GDP Monitor points to 9.3% slump in economic activity in April 2020

The economy experienced an all-time decline in April, both in comparison with the previous month and year-over-year, due to the social isolation measures needed to fight the COVID-19 pandemic. Records were also broken in manufacturing and services
Economics
23 June 2020
GDP Monitor points to 9.3% slump in economic activity in April 2020

FGV’s GDP Monitor points to a 9.3% seasonally adjusted drop in economic activity in April 2020, compared to March. In the three months to April, the decline in activity was 6.1%, compared to the three months ending in January. In annualized terms, the economy slumped 13.5% in April and 4.9% in the quarter to April.

“The April figures show that this decline in the economy was the worst in recent history, affecting not just GDP as a whole but multiple activities and demand components. Manufacturing and services, which together account for approximately 95% of total value added in the economy, also saw their biggest ever reductions since present records began in 2000, and the same applies to household consumption and gross fixed capital formation. Brazil had previously experienced three years of feeble growth and not yet recovered from its previous recession, which ended in 2016, reducing GDP by 8.1% over the course of 11 quarters. Therefore, this 9.3% slump in GDP in just one month, which we recorded in April, is daunting and it makes clear the huge challenges that the economy will face in the rest of 2020,” says Claudio Considera, the coordinator of FGV’s GDP Monitor.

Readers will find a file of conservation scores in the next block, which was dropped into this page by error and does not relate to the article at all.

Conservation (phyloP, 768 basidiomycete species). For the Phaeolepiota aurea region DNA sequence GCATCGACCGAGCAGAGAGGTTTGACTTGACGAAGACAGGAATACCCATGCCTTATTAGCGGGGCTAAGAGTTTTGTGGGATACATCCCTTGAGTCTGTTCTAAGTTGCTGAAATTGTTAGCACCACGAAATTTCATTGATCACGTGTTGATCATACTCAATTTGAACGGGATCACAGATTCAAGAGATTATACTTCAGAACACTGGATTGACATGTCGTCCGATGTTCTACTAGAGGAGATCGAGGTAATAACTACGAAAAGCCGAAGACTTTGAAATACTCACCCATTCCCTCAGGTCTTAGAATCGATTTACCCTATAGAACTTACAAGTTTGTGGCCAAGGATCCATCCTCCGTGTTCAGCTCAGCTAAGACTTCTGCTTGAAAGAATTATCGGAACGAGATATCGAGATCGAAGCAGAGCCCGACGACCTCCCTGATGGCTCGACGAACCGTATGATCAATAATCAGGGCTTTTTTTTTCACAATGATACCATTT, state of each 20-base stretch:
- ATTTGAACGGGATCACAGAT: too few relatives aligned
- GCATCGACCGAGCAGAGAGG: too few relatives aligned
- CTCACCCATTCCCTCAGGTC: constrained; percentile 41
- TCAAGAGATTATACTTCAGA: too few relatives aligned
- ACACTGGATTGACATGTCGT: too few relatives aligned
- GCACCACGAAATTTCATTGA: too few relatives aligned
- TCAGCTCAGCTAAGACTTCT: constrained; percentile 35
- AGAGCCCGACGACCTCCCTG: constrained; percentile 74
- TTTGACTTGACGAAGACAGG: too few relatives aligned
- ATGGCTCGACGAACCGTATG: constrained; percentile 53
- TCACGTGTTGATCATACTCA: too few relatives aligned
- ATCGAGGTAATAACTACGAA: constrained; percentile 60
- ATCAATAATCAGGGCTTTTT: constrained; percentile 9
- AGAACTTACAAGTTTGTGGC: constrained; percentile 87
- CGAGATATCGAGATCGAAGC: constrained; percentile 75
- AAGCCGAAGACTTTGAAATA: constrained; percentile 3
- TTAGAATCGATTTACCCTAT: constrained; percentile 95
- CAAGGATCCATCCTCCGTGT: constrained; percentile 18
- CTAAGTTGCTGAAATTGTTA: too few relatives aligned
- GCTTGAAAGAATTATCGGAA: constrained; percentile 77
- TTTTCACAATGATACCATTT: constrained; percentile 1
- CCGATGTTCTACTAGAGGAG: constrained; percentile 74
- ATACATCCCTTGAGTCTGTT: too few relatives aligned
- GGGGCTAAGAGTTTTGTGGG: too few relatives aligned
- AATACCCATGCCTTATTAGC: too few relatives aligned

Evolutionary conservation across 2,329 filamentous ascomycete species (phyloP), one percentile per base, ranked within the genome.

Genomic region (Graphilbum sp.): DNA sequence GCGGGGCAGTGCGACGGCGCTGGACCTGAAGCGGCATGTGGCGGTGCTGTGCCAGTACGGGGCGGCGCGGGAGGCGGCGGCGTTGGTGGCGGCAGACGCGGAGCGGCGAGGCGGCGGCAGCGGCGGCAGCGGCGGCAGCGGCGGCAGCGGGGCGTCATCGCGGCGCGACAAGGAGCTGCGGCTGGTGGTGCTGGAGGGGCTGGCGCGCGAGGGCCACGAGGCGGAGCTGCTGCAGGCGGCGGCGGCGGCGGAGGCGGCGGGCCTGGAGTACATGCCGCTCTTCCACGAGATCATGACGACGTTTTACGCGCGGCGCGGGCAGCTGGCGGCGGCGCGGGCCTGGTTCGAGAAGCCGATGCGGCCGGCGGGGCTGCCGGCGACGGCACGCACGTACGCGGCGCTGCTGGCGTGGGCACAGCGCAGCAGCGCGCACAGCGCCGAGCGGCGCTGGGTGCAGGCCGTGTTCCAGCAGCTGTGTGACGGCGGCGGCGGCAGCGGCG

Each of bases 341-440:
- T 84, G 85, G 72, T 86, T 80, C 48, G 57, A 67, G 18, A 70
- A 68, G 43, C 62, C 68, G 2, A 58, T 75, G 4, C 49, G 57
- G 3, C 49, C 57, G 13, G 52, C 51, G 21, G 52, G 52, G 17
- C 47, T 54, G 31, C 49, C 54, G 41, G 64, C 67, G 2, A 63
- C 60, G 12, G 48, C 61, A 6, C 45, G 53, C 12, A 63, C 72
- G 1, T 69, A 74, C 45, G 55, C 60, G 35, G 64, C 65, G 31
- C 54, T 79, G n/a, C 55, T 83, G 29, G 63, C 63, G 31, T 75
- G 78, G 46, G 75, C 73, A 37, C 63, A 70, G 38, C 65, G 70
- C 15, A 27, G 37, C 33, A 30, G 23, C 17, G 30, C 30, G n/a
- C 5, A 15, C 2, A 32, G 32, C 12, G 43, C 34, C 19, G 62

The economy experienced an all-time decline in April, both in comparison with the previous month and year-over-year, due to the social isolation measures needed to fight the COVID-19 pandemic. Records were also broken in manufacturing and services. In seasonally adjusted terms, manufacturing declined 15.7%, influenced by significant drops in processing (24.3%) and construction (11.7%), while the 7.3% decline in services mainly reflected deteriorations in retail (18.3%), transport (15.1%) and other services (14.0%). Regarding demand, gross fixed capital formation and household consumption also experienced record declines, of 23.0% and 7.7%, respectively.

Breaking down these two components, we can see that at the margin, there were decreases in the gross fixed capital formation components for machines and equipment and construction, as well as for the services and goods (non-durable, semi-durable and durable) components of household consumption.

The complete study is available here.